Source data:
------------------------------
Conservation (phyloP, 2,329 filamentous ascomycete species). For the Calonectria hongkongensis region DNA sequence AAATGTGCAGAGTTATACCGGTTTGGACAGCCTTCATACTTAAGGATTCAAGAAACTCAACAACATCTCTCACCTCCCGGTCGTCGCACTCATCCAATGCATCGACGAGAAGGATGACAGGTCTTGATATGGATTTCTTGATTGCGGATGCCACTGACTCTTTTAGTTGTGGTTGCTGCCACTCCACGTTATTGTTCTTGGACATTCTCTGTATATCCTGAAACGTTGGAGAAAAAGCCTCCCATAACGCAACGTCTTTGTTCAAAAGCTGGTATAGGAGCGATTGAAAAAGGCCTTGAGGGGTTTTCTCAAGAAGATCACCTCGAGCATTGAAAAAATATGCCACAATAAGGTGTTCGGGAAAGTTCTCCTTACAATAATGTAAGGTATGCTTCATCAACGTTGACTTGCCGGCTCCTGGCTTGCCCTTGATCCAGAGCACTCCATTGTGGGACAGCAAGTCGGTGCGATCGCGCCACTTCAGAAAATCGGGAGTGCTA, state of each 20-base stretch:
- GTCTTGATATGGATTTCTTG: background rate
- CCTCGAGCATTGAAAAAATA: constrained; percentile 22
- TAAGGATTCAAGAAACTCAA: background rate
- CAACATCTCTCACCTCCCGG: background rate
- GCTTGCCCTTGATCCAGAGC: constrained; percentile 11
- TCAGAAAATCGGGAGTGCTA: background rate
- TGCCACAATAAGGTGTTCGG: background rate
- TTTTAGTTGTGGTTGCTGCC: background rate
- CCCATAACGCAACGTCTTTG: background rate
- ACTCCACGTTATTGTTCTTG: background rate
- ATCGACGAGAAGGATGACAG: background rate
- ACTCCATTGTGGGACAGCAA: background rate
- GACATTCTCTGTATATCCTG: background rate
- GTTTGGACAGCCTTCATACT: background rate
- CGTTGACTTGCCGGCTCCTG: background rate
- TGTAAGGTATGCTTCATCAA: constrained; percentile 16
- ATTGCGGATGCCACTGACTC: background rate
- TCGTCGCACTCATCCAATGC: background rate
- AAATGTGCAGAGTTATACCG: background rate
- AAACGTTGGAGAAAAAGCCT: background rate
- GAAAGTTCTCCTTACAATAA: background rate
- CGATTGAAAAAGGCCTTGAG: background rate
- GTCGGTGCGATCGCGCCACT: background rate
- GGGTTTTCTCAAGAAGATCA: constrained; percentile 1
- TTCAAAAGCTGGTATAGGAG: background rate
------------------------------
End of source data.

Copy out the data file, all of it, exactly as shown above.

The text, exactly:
Conservation (phyloP, 2,329 filamentous ascomycete species). For the Calonectria hongkongensis region DNA sequence AAATGTGCAGAGTTATACCGGTTTGGACAGCCTTCATACTTAAGGATTCAAGAAACTCAACAACATCTCTCACCTCCCGGTCGTCGCACTCATCCAATGCATCGACGAGAAGGATGACAGGTCTTGATATGGATTTCTTGATTGCGGATGCCACTGACTCTTTTAGTTGTGGTTGCTGCCACTCCACGTTATTGTTCTTGGACATTCTCTGTATATCCTGAAACGTTGGAGAAAAAGCCTCCCATAACGCAACGTCTTTGTTCAAAAGCTGGTATAGGAGCGATTGAAAAAGGCCTTGAGGGGTTTTCTCAAGAAGATCACCTCGAGCATTGAAAAAATATGCCACAATAAGGTGTTCGGGAAAGTTCTCCTTACAATAATGTAAGGTATGCTTCATCAACGTTGACTTGCCGGCTCCTGGCTTGCCCTTGATCCAGAGCACTCCATTGTGGGACAGCAAGTCGGTGCGATCGCGCCACTTCAGAAAATCGGGAGTGCTA, state of each 20-base stretch:
- GTCTTGATATGGATTTCTTG: background rate
- CCTCGAGCATTGAAAAAATA: constrained; percentile 22
- TAAGGATTCAAGAAACTCAA: background rate
- CAACATCTCTCACCTCCCGG: background rate
- GCTTGCCCTTGATCCAGAGC: constrained; percentile 11
- TCAGAAAATCGGGAGTGCTA: background rate
- TGCCACAATAAGGTGTTCGG: background rate
- TTTTAGTTGTGGTTGCTGCC: background rate
- CCCATAACGCAACGTCTTTG: background rate
- ACTCCACGTTATTGTTCTTG: background rate
- ATCGACGAGAAGGATGACAG: background rate
- ACTCCATTGTGGGACAGCAA: background rate
- GACATTCTCTGTATATCCTG: background rate
- GTTTGGACAGCCTTCATACT: background rate
- CGTTGACTTGCCGGCTCCTG: background rate
- TGTAAGGTATGCTTCATCAA: constrained; percentile 16
- ATTGCGGATGCCACTGACTC: background rate
- TCGTCGCACTCATCCAATGC: background rate
- AAATGTGCAGAGTTATACCG: background rate
- AAACGTTGGAGAAAAAGCCT: background rate
- GAAAGTTCTCCTTACAATAA: background rate
- CGATTGAAAAAGGCCTTGAG: background rate
- GTCGGTGCGATCGCGCCACT: background rate
- GGGTTTTCTCAAGAAGATCA: constrained; percentile 1
- TTCAAAAGCTGGTATAGGAG: background rate